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Speech intonation induces enhanced face perception in infants

Infants' preference for faces with direct compared to averted eye gaze, and for infant-directed over adult-directed speech, reflects early sensitivity to social communication. Here, we studied whether infant-directed speech (IDS), could affect the processing of a face with direct gaze in 4-month-olds. In a new ERP paradigm, the word 'hello' was uttered either in IDS or adult-direct speech (ADS) followed by an upright or inverted face. We show that the face-specific N290 ERP component was larger when faces were preceded by IDS relative to ADS. Crucially, this effect is specific to upright faces, whereas inverted faces preceded by IDS elicited larger attention-related P1 and Nc. These results suggest that IDS generates communicative expectations in infants. When such expectations are met by a following social stimulus - an upright face - infants are already prepared to process it. When the stimulus is a non-social one -inverted face - IDS merely increases general attention.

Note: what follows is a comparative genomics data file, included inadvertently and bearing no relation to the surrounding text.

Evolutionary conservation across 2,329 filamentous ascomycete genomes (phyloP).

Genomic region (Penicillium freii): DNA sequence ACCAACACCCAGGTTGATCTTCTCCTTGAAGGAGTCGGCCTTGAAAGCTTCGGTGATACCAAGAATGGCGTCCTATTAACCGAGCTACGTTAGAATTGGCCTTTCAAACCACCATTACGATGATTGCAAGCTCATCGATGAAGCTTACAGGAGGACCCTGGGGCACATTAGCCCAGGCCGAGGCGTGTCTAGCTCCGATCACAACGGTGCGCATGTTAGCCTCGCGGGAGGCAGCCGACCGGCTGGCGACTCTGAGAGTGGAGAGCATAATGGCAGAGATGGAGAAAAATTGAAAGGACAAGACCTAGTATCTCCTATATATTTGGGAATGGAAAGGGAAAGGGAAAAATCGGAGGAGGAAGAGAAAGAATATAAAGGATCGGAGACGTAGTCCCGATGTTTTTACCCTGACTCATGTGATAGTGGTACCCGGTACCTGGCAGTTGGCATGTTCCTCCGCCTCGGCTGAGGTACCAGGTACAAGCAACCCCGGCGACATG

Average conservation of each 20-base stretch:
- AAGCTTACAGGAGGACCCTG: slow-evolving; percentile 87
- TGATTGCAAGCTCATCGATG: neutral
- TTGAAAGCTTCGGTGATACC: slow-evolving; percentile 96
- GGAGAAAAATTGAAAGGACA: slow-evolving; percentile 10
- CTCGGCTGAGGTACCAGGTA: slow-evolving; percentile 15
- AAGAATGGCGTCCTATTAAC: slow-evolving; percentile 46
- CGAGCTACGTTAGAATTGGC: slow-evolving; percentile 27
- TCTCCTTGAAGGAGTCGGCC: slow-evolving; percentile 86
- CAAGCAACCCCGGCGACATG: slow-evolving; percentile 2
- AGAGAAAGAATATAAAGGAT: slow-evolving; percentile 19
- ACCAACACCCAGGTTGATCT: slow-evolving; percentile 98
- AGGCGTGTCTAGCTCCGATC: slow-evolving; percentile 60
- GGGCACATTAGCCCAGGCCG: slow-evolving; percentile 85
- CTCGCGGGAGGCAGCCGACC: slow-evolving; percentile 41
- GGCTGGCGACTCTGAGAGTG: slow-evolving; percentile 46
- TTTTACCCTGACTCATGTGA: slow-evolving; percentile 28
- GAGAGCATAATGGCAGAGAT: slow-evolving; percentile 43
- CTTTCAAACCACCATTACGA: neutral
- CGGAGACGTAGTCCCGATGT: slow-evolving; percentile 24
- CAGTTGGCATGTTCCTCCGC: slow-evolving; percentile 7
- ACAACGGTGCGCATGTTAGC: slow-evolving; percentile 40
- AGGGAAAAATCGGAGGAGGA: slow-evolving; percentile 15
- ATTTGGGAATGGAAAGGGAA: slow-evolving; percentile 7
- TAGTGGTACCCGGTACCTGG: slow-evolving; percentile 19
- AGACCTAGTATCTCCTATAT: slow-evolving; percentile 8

Journal Article
Type of thesis
Sirri, L., Linnert, S., Reid, V., & Parise, E. (2020). Speech intonation induces enhanced face perception in infants. Scientific Reports, 10(1), 3225. https://doi.org/10.1038/s41598-020-60074-7
Springer Nature
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